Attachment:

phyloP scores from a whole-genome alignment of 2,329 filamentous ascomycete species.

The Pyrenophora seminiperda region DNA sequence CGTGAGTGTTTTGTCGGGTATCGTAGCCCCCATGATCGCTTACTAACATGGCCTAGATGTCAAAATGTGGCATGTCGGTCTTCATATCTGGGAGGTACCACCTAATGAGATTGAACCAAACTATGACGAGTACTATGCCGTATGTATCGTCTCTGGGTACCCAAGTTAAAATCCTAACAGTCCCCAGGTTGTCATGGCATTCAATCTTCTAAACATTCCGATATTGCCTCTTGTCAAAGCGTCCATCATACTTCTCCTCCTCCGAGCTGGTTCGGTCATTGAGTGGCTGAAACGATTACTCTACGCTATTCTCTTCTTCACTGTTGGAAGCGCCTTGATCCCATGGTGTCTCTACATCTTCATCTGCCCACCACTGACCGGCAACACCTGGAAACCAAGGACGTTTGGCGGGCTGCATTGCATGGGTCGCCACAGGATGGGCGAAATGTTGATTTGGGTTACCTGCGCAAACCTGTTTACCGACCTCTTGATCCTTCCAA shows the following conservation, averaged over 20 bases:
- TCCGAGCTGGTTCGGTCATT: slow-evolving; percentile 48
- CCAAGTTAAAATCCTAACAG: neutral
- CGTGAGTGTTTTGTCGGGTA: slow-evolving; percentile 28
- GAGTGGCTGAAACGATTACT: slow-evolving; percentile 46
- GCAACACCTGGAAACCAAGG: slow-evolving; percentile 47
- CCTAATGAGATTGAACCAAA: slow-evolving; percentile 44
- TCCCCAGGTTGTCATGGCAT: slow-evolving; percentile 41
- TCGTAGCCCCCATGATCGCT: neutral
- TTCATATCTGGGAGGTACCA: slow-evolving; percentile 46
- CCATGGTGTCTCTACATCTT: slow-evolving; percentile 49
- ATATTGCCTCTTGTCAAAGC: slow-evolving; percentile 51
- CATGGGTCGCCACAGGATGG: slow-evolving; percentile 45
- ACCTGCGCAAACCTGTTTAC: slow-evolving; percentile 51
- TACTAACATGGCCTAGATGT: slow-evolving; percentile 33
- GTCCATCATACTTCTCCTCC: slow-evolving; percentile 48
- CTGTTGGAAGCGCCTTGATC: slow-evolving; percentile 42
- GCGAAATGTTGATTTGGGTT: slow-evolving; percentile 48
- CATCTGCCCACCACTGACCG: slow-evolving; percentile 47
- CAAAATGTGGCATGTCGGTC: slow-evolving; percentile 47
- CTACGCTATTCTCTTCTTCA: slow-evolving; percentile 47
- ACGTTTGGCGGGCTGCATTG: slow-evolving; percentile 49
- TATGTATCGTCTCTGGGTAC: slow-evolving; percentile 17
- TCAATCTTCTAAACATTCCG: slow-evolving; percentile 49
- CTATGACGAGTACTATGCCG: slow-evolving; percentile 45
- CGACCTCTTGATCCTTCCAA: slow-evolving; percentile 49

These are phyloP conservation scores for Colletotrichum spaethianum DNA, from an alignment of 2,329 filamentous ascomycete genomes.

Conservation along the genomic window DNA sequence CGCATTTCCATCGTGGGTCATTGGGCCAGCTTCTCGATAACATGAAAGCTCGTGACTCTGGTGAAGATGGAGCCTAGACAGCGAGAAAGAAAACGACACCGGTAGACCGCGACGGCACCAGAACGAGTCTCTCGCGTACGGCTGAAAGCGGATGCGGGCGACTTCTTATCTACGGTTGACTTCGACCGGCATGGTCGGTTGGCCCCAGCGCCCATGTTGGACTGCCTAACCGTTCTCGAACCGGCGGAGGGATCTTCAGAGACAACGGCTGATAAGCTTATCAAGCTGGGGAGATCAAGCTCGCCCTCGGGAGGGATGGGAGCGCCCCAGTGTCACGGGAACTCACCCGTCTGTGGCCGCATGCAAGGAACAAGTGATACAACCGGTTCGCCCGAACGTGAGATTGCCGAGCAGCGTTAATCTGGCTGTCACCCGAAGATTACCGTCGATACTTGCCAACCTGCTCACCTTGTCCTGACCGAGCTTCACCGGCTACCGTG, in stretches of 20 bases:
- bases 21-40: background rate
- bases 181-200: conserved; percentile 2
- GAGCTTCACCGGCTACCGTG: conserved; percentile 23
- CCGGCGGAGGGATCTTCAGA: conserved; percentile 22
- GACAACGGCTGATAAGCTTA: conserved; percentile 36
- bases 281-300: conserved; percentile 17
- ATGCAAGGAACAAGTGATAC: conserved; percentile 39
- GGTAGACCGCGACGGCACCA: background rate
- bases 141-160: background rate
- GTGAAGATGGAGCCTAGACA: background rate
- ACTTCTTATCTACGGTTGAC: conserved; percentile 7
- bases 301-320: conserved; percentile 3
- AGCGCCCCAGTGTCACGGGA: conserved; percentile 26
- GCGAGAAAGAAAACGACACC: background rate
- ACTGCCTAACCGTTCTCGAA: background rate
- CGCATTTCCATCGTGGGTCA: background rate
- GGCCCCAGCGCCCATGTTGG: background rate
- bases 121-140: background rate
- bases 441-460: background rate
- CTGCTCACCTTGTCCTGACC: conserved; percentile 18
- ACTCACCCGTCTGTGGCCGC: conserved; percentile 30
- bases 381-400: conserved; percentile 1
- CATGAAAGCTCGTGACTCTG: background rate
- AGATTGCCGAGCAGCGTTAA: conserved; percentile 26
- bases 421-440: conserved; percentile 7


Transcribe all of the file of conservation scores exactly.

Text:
phyloP scores from a whole-genome alignment of 2,329 filamentous ascomycete species.

The Pyrenophora seminiperda region DNA sequence CGTGAGTGTTTTGTCGGGTATCGTAGCCCCCATGATCGCTTACTAACATGGCCTAGATGTCAAAATGTGGCATGTCGGTCTTCATATCTGGGAGGTACCACCTAATGAGATTGAACCAAACTATGACGAGTACTATGCCGTATGTATCGTCTCTGGGTACCCAAGTTAAAATCCTAACAGTCCCCAGGTTGTCATGGCATTCAATCTTCTAAACATTCCGATATTGCCTCTTGTCAAAGCGTCCATCATACTTCTCCTCCTCCGAGCTGGTTCGGTCATTGAGTGGCTGAAACGATTACTCTACGCTATTCTCTTCTTCACTGTTGGAAGCGCCTTGATCCCATGGTGTCTCTACATCTTCATCTGCCCACCACTGACCGGCAACACCTGGAAACCAAGGACGTTTGGCGGGCTGCATTGCATGGGTCGCCACAGGATGGGCGAAATGTTGATTTGGGTTACCTGCGCAAACCTGTTTACCGACCTCTTGATCCTTCCAA shows the following conservation, averaged over 20 bases:
- TCCGAGCTGGTTCGGTCATT: slow-evolving; percentile 48
- CCAAGTTAAAATCCTAACAG: neutral
- CGTGAGTGTTTTGTCGGGTA: slow-evolving; percentile 28
- GAGTGGCTGAAACGATTACT: slow-evolving; percentile 46
- GCAACACCTGGAAACCAAGG: slow-evolving; percentile 47
- CCTAATGAGATTGAACCAAA: slow-evolving; percentile 44
- TCCCCAGGTTGTCATGGCAT: slow-evolving; percentile 41
- TCGTAGCCCCCATGATCGCT: neutral
- TTCATATCTGGGAGGTACCA: slow-evolving; percentile 46
- CCATGGTGTCTCTACATCTT: slow-evolving; percentile 49
- ATATTGCCTCTTGTCAAAGC: slow-evolving; percentile 51
- CATGGGTCGCCACAGGATGG: slow-evolving; percentile 45
- ACCTGCGCAAACCTGTTTAC: slow-evolving; percentile 51
- TACTAACATGGCCTAGATGT: slow-evolving; percentile 33
- GTCCATCATACTTCTCCTCC: slow-evolving; percentile 48
- CTGTTGGAAGCGCCTTGATC: slow-evolving; percentile 42
- GCGAAATGTTGATTTGGGTT: slow-evolving; percentile 48
- CATCTGCCCACCACTGACCG: slow-evolving; percentile 47
- CAAAATGTGGCATGTCGGTC: slow-evolving; percentile 47
- CTACGCTATTCTCTTCTTCA: slow-evolving; percentile 47
- ACGTTTGGCGGGCTGCATTG: slow-evolving; percentile 49
- TATGTATCGTCTCTGGGTAC: slow-evolving; percentile 17
- TCAATCTTCTAAACATTCCG: slow-evolving; percentile 49
- CTATGACGAGTACTATGCCG: slow-evolving; percentile 45
- CGACCTCTTGATCCTTCCAA: slow-evolving; percentile 49

These are phyloP conservation scores for Colletotrichum spaethianum DNA, from an alignment of 2,329 filamentous ascomycete genomes.

Conservation along the genomic window DNA sequence CGCATTTCCATCGTGGGTCATTGGGCCAGCTTCTCGATAACATGAAAGCTCGTGACTCTGGTGAAGATGGAGCCTAGACAGCGAGAAAGAAAACGACACCGGTAGACCGCGACGGCACCAGAACGAGTCTCTCGCGTACGGCTGAAAGCGGATGCGGGCGACTTCTTATCTACGGTTGACTTCGACCGGCATGGTCGGTTGGCCCCAGCGCCCATGTTGGACTGCCTAACCGTTCTCGAACCGGCGGAGGGATCTTCAGAGACAACGGCTGATAAGCTTATCAAGCTGGGGAGATCAAGCTCGCCCTCGGGAGGGATGGGAGCGCCCCAGTGTCACGGGAACTCACCCGTCTGTGGCCGCATGCAAGGAACAAGTGATACAACCGGTTCGCCCGAACGTGAGATTGCCGAGCAGCGTTAATCTGGCTGTCACCCGAAGATTACCGTCGATACTTGCCAACCTGCTCACCTTGTCCTGACCGAGCTTCACCGGCTACCGTG, in stretches of 20 bases:
- bases 21-40: background rate
- bases 181-200: conserved; percentile 2
- GAGCTTCACCGGCTACCGTG: conserved; percentile 23
- CCGGCGGAGGGATCTTCAGA: conserved; percentile 22
- GACAACGGCTGATAAGCTTA: conserved; percentile 36
- bases 281-300: conserved; percentile 17
- ATGCAAGGAACAAGTGATAC: conserved; percentile 39
- GGTAGACCGCGACGGCACCA: background rate
- bases 141-160: background rate
- GTGAAGATGGAGCCTAGACA: background rate
- ACTTCTTATCTACGGTTGAC: conserved; percentile 7
- bases 301-320: conserved; percentile 3
- AGCGCCCCAGTGTCACGGGA: conserved; percentile 26
- GCGAGAAAGAAAACGACACC: background rate
- ACTGCCTAACCGTTCTCGAA: background rate
- CGCATTTCCATCGTGGGTCA: background rate
- GGCCCCAGCGCCCATGTTGG: background rate
- bases 121-140: background rate
- bases 441-460: background rate
- CTGCTCACCTTGTCCTGACC: conserved; percentile 18
- ACTCACCCGTCTGTGGCCGC: conserved; percentile 30
- bases 381-400: conserved; percentile 1
- CATGAAAGCTCGTGACTCTG: background rate
- AGATTGCCGAGCAGCGTTAA: conserved; percentile 26
- bases 421-440: conserved; percentile 7